There are many different methods that you can use on your own to help in your treatment for hair and eyelash pulling. Every person is different, so methods will have differing results depending on the person, so we recommend you try different methods to see which one works for you. Try visualization, journalizing, and mediation. All of these methods have their merits, and the best option to stop hair pulling, in my opinion, is to have a mix of methods. Personally, I find keeping a journal extremely helpful activity. Not only did it help me while treating my trichotillomania, but I go back to it whenever I feel I need some clarity or control in my life. Something about getting ‘it’ out, on paper is extremely theraputic.
A journal can be used in many ways, and here I mention just some. However, as with any hair pulling treatment in general, this is a personal journey, so you will need to find what works best for you. There are no right or wrong ways to use a journal.
- Keeping a daily journal can be effective to pinpoint times when the urges to pull your hair out seem more frequent or intense. For example, you may find that these times are related to fluctuating hormone levels, or on days off when you are bored. If this is the case then you can prepare yourself for periods where you tend to be weaker. Forewarned is forearmed.
- Keep a journal or a chart of your hair-pulling episodes. Through writing you can get a good idea of the times, the triggers, and the impact of your hair pulling. Record the date, time, location, and number of hairs you pull and what you used to pull them. Write down your thoughts or feelings when you pull as well. This is a good way of relieving yourself of the guilt and shame, and of expressing how the hair pulling is impacting your life in general. You will begin to identify your weak moments and mental states. By being more aware of these moments and feelings you will begin to master them. You may be surprised to see how much hair you have pulled or how much time you have spent doing so. You may also be surprised to find times that you pull that you were not aware of, or feelings that reoccur.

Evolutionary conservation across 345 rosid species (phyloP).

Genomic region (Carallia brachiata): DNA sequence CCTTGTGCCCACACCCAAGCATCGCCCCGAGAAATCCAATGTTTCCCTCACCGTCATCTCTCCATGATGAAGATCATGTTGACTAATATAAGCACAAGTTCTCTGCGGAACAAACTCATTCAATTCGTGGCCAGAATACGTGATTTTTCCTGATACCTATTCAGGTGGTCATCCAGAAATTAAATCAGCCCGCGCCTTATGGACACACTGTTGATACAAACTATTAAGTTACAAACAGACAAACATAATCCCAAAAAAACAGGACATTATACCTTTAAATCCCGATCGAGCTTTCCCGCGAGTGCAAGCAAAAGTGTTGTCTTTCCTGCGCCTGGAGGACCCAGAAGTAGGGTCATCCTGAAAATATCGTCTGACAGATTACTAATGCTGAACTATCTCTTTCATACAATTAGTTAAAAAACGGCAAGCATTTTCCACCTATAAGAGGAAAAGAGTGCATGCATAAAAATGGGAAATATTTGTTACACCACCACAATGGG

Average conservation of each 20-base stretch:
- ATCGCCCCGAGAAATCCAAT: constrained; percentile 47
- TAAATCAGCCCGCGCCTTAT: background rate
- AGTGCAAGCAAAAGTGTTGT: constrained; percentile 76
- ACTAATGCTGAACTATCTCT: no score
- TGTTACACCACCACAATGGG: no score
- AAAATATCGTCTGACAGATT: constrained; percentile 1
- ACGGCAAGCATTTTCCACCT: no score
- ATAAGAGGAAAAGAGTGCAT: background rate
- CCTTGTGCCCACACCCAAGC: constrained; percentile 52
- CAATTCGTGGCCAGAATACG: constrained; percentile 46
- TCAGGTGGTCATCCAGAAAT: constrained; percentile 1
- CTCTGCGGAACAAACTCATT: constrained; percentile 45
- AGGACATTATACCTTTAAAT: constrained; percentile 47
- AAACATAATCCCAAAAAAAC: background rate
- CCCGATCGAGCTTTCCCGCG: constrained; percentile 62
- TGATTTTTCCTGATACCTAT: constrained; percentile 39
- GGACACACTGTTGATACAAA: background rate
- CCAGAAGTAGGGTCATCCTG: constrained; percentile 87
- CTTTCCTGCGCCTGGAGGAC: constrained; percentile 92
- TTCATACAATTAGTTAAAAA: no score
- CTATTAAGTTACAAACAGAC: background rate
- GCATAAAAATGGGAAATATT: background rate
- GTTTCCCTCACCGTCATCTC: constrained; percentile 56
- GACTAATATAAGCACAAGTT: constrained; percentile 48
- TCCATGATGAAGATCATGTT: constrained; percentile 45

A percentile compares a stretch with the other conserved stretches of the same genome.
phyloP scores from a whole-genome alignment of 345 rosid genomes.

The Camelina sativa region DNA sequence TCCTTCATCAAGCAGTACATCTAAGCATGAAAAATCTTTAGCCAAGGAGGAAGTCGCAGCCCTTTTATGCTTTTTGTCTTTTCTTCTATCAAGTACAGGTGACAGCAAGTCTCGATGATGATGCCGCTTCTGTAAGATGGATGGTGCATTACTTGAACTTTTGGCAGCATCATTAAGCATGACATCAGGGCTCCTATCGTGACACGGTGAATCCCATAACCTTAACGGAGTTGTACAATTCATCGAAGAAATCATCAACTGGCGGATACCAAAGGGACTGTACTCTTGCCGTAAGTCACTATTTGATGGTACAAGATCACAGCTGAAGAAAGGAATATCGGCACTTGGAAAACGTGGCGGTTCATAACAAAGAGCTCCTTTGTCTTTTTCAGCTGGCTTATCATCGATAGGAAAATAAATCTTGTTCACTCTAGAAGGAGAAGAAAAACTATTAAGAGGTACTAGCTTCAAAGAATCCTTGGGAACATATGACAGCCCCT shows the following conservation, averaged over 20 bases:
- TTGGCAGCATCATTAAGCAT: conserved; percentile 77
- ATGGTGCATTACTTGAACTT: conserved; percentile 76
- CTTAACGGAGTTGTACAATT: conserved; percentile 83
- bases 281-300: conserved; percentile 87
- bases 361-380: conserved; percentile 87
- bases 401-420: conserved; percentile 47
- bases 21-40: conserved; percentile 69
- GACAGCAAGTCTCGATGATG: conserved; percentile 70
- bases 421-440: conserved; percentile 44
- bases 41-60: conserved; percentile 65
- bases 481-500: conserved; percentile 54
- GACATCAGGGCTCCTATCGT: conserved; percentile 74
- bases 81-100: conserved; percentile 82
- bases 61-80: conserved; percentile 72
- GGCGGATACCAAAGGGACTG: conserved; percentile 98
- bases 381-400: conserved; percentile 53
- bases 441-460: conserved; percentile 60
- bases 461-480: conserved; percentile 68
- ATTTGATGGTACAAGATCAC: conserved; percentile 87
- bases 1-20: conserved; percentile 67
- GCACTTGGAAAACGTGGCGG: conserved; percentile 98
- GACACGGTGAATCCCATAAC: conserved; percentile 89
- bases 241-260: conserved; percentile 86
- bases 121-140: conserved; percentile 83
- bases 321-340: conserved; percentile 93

- Use a journal to express your emotions. Write out a list of the consequences you’ve experienced as a result of the hair pulling. It might include comments from people you have endured, having to go to great lengths with eyeliner or head coverings. It should also include the relationship consequences, such as not going on a date or to spending time with people because you’re afraid they will find out about your hair pulling.
- Write down your mistakes in your journal, try to understand why they occurred and suggest to yourself possible solutions. Use these slips as a chance to learn more about your own personal condition. Remember, true success is having control over your behaviors that will lead to less and less hair pulling episodes.
- Use the journal as distraction. Get into the habit of writing in your journal when you get the urge to pull. Distraction isn’t just about doing something else, it’s about retraining the brain to the point where it starts to feel more natural not to pull in response to your trigger times.
- Write in your journal for 2 pages, without stopping. Don’t worry about what you have written, just use it as a way of emptying your mind.
Whether you use blank paper, or a set structure like the one you will find in the Trich Stop Kit’s Hair Pulling Manual, or ‘How to Stop Pulling Out Your Hair’ we strongly recommend you try journaling as a method for coping with hair pulling.